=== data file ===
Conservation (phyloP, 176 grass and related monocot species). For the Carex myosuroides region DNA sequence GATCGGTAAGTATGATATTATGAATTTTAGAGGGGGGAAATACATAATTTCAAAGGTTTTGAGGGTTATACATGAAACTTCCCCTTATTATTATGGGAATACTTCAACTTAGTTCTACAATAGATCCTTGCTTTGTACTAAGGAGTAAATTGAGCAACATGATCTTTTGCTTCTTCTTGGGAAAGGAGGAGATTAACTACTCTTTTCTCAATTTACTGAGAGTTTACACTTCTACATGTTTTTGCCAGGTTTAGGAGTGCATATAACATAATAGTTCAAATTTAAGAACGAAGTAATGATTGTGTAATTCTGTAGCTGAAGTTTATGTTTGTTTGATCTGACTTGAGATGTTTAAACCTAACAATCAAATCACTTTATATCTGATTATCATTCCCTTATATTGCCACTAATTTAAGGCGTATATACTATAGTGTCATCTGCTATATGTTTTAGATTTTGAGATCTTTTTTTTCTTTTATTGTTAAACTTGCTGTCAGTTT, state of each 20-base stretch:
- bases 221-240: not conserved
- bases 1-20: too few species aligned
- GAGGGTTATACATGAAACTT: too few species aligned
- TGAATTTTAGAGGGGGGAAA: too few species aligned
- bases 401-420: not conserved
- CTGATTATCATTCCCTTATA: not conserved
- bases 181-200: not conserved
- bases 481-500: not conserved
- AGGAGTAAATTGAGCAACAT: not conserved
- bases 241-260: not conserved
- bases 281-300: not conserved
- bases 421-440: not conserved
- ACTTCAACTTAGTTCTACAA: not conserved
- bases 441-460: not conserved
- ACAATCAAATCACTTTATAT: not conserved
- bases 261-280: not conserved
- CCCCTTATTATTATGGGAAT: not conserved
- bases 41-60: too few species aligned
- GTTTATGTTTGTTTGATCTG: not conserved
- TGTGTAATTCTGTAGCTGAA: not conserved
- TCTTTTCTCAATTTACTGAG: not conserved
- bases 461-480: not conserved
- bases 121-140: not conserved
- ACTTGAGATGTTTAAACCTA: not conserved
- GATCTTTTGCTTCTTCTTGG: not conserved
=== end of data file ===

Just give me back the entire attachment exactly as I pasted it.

Conservation (phyloP, 176 grass and related monocot species). For the Carex myosuroides region DNA sequence GATCGGTAAGTATGATATTATGAATTTTAGAGGGGGGAAATACATAATTTCAAAGGTTTTGAGGGTTATACATGAAACTTCCCCTTATTATTATGGGAATACTTCAACTTAGTTCTACAATAGATCCTTGCTTTGTACTAAGGAGTAAATTGAGCAACATGATCTTTTGCTTCTTCTTGGGAAAGGAGGAGATTAACTACTCTTTTCTCAATTTACTGAGAGTTTACACTTCTACATGTTTTTGCCAGGTTTAGGAGTGCATATAACATAATAGTTCAAATTTAAGAACGAAGTAATGATTGTGTAATTCTGTAGCTGAAGTTTATGTTTGTTTGATCTGACTTGAGATGTTTAAACCTAACAATCAAATCACTTTATATCTGATTATCATTCCCTTATATTGCCACTAATTTAAGGCGTATATACTATAGTGTCATCTGCTATATGTTTTAGATTTTGAGATCTTTTTTTTCTTTTATTGTTAAACTTGCTGTCAGTTT, state of each 20-base stretch:
- bases 221-240: not conserved
- bases 1-20: too few species aligned
- GAGGGTTATACATGAAACTT: too few species aligned
- TGAATTTTAGAGGGGGGAAA: too few species aligned
- bases 401-420: not conserved
- CTGATTATCATTCCCTTATA: not conserved
- bases 181-200: not conserved
- bases 481-500: not conserved
- AGGAGTAAATTGAGCAACAT: not conserved
- bases 241-260: not conserved
- bases 281-300: not conserved
- bases 421-440: not conserved
- ACTTCAACTTAGTTCTACAA: not conserved
- bases 441-460: not conserved
- ACAATCAAATCACTTTATAT: not conserved
- bases 261-280: not conserved
- CCCCTTATTATTATGGGAAT: not conserved
- bases 41-60: too few species aligned
- GTTTATGTTTGTTTGATCTG: not conserved
- TGTGTAATTCTGTAGCTGAA: not conserved
- TCTTTTCTCAATTTACTGAG: not conserved
- bases 461-480: not conserved
- bases 121-140: not conserved
- ACTTGAGATGTTTAAACCTA: not conserved
- GATCTTTTGCTTCTTCTTGG: not conserved